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The Love Letters of Abelard and Heloise

3.73  ·  Rating Details ·  95 Ratings  ·  8 Reviews
Many of the earliest books, particularly those dating back to the 1900s and before, are now extremely scarce and increasingly expensive. We are republishing these classic works in affordable, high quality, modern editions, using the original text and artwork.
Paperback, 144 pages
Published January 1st 2006 by Pomona Press
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Oct 15, 2012 Christina rated it really liked it  ·  review of another edition
Not quite finished reading it yet, but definitely liking it so far.
Jul 15, 2013 Vanessa rated it really liked it
Shelves: pdf
• It’s so sad that 2 people who loved each other so much, being intelligent and brave, were so blind to what real joy is all about in life; mostly Abelard was so blinded by the horrendous church and Christianity that only he thought that suffering and abstinence on earthly feelings and body sensations could be the only purposes of life on earth through the path of the cross and only wanting to serve God by eliminating anything that has to be with human love seeing it as sinful and devil’s work. ...more
Oct 17, 2011 Linda rated it it was amazing  ·  review of another edition
Recommends it for: my friends
Recommended to Linda by: a good friend now gone
Absolutely captivating. They were young and in love. He was her tutor and not "suited" for her. She has his child and he is castrated. That is the basis of this true story. They spend the rest of their lives writing to one another and searching for each other. He spends his life doing good deeds. She spends hers in an abbey. It is the poignant yearning just to see each other again that made the book so important to me. Do not we all long for a feeling, a word, a touch from some elusive entity?
Nayla Caruso
Oct 27, 2015 Nayla Caruso rated it really liked it  ·  review of another edition
Speaking not as a medieval scholar but as a former lover who got herself in deep waters (unlike Abelard and Heloise, it got better), I'm going to side with those who say these letters are authentic. They ring true right down to the moments you wish you could reach across the three hundred referenced miles and smack Abelard for missing the point so phenomenally and repeatedly. In retrospect, referring to Abelard as missing the point is probably in poor taste, not to mention a truism that explains ...more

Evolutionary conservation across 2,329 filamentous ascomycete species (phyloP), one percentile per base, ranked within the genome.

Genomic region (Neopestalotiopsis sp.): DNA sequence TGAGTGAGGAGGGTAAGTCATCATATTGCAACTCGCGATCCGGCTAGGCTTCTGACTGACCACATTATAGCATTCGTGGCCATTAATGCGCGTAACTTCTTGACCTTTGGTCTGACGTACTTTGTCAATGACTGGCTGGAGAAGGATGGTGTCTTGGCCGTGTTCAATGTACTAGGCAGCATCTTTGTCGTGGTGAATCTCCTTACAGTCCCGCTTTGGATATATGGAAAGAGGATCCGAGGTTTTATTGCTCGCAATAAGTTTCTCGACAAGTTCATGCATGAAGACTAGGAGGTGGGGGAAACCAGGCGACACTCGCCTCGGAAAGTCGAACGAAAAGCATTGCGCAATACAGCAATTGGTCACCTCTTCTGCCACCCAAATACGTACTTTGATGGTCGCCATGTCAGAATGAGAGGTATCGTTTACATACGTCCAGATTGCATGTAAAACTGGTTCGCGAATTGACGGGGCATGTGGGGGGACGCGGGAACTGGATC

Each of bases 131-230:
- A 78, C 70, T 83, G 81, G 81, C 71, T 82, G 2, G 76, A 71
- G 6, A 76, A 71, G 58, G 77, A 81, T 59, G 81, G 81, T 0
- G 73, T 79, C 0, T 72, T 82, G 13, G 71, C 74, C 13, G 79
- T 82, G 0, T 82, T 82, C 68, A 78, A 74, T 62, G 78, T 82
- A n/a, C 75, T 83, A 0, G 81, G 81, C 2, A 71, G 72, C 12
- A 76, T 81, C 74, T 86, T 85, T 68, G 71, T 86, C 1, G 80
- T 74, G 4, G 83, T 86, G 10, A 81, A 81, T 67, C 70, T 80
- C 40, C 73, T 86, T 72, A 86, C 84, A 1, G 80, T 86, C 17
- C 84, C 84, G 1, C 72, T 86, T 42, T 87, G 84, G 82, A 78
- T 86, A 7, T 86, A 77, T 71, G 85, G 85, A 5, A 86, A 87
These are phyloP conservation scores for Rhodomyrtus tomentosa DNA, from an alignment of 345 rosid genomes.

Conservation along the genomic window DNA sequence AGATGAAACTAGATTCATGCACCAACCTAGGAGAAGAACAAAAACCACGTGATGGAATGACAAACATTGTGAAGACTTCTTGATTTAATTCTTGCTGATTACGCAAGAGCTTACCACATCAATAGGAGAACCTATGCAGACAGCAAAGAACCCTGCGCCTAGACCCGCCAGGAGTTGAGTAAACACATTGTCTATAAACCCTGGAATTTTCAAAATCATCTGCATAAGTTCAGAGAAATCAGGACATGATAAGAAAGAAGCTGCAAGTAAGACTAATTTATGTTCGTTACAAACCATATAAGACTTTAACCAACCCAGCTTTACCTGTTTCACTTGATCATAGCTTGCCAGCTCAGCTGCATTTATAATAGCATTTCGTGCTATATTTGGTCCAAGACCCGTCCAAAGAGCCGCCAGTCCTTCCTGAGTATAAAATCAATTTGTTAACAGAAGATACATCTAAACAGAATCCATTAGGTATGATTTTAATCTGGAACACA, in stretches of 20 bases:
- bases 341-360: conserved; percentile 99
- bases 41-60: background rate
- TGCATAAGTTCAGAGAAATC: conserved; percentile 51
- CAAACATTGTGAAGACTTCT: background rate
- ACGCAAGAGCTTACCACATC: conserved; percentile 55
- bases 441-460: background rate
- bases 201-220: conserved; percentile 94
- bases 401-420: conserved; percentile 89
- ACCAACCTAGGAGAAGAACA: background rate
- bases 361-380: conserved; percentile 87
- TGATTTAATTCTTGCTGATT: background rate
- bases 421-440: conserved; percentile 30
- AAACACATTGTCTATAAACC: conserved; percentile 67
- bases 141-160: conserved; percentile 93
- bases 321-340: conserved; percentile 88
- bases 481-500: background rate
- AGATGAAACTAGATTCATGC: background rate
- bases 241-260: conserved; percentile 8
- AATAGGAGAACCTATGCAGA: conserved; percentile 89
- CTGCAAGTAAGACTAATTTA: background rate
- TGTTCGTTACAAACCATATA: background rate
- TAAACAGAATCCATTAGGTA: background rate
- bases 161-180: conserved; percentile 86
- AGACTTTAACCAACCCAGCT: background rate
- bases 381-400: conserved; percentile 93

Aug 24, 2010 Sue rated it liked it
Provoking. The letters span the time from when Abelard was Heloise's tutor, their secret affair and then nuptials, his castration by her family, his leaving her for God, and her asking him to teach her how to devote herself to God since she can't devote herself to him....

It's both selfish and sacrificial - I still don't know exactly how I feel about it. I certainly do feel for Heloise, though.
Dianne Oliver
Dec 03, 2014 Dianne Oliver rated it really liked it  ·  review of another edition
Shelves: literature
Tragic and beautiful, utterly literate. I suppose it is impossible in our modern age to understand the purpose of trying so desperately to forget ones true love in pursuit of monastery life when the motives to surrender ones life there are so begun. We have lost much in giving up hand written letters.
Jan 24, 2015 Lauren rated it liked it  ·  review of another edition
I am looking forward to discussing this one at book club. So much of their tragedy seemed self-inflicted, but it was a fascinating story. It makes me want to know the history of how the letters were preserved and found... and what happened to their son.
So disturbing. This is the patriarchy at its creepiest.
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Peter Abelard was the preeminent philosopher of the twelfth century and perhaps the greatest logician of the middle ages. During his life he was equally famous as a poet and a composer, and might also have ranked as the preeminent theologian of his day had his ideas earned more converts and less condemnation. In all areas Abelard was brilliant, innovative, and controversial. He was a genius. He kn ...more
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